Some Jews will celebrate this Tu B’Shvat, by blessing and eating different kinds of fruits — paying attention to their different textures and tastes, by eating the Seven Species of grains and fruits of Israel or seven local foods and by reciting or singing a string of passages from Jewish and other texts as part of a seder.
In so doing, we turn the “outside” recurring patterns of nature into something we feel both subjectively and physically as new. But where did we get this idea to celebrate Tu B’Shvat with a seder and with the seven species? The Passover Haggadah is an influence, of course, and there are other precedents for the Jewish practice of reading and eating. But the particular form of most contemporary Tu B’Shvat seders, with their focus on blessing, eating, and talking about fruits and what they symbolize, is modeled after a mystical manual, ”Pri Etz Hadar,” [“The Fruit of the Goodly Tree”], first printed in Venice in 1728 as part of the “Hemdat Yamim”, which was heavily influenced by the kabbalists of Safed. Some Ashkenazic authorities condemned the text as Sabbatian propaganda. Until recently, it was circulated and published primarily by Sefardim.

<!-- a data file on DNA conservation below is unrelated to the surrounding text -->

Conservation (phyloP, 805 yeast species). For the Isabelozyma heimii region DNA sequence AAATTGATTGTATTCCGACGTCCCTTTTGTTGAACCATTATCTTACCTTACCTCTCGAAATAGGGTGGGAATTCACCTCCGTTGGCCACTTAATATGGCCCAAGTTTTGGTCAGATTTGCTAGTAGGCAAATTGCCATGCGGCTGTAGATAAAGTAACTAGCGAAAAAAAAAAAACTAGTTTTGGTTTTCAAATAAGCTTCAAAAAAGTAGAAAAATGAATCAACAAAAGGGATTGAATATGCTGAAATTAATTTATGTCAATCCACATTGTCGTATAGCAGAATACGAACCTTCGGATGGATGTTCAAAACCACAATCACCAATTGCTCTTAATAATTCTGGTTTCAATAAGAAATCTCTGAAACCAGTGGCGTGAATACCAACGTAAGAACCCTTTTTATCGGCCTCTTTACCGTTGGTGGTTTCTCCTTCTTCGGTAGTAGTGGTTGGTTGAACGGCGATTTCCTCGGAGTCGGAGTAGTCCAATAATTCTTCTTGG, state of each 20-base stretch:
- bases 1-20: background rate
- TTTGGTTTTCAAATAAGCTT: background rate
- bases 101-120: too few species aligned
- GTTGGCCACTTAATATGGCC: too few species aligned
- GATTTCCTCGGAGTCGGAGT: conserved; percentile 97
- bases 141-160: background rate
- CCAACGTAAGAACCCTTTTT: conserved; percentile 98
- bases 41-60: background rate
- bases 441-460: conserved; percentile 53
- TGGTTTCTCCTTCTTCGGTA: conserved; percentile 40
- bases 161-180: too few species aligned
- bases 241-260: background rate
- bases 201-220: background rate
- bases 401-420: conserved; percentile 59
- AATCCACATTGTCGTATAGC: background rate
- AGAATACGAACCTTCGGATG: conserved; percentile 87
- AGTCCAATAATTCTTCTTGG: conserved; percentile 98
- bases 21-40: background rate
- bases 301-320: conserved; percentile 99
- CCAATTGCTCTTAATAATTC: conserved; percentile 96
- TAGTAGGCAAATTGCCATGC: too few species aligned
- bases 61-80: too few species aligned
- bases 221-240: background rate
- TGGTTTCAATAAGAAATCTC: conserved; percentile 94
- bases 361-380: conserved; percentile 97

It associates our winter seasonal longing for the return of the trees’ fruit with the Jewish national yearning for a Messiah to restore the days of the Garden of Eden. “Through the tikkun [reading] that is performed in this day with fruit, the Life of the Worlds, is aroused.”
“Pri Etz Hadar’s” idea that fruits with and without rinds or pits symbolize aspects of the world, and that mindfully eating them makes us partners with God in the renewal of the natural world, is arguably its most powerful and emotionally resonant contribution today. This is why, when we sit down to our Tu B’Shvat Seders, we take the time to bless and eat three different kinds of fruits:
• Fruit or nuts with a hard exterior & soft interior (like a banana)
• Fruit with a soft exterior & hard interior (like a peach)
• Fruit that is completely edible (like a strawberry)
Each of these different kinds of food represents and reminds us of different aspects of our existence. When we eat them with intention, they symbolically lead us towards making the world a better place. We make new associations organically with what’s happening in the social and natural worlds around us, if we call attention to it. Eating can be a Jewish experience when we look through Jewish sources, to see the whole other world around us.
Jonathan Brumberg-Kraus is a Professor of Religion at Wheaton College (MA), and a Reconstructionist Rabbi. He recently translated R. Bahya Ben Asher’s classic medieval mystical eating manual, “Shulhan Shel Arba” into English.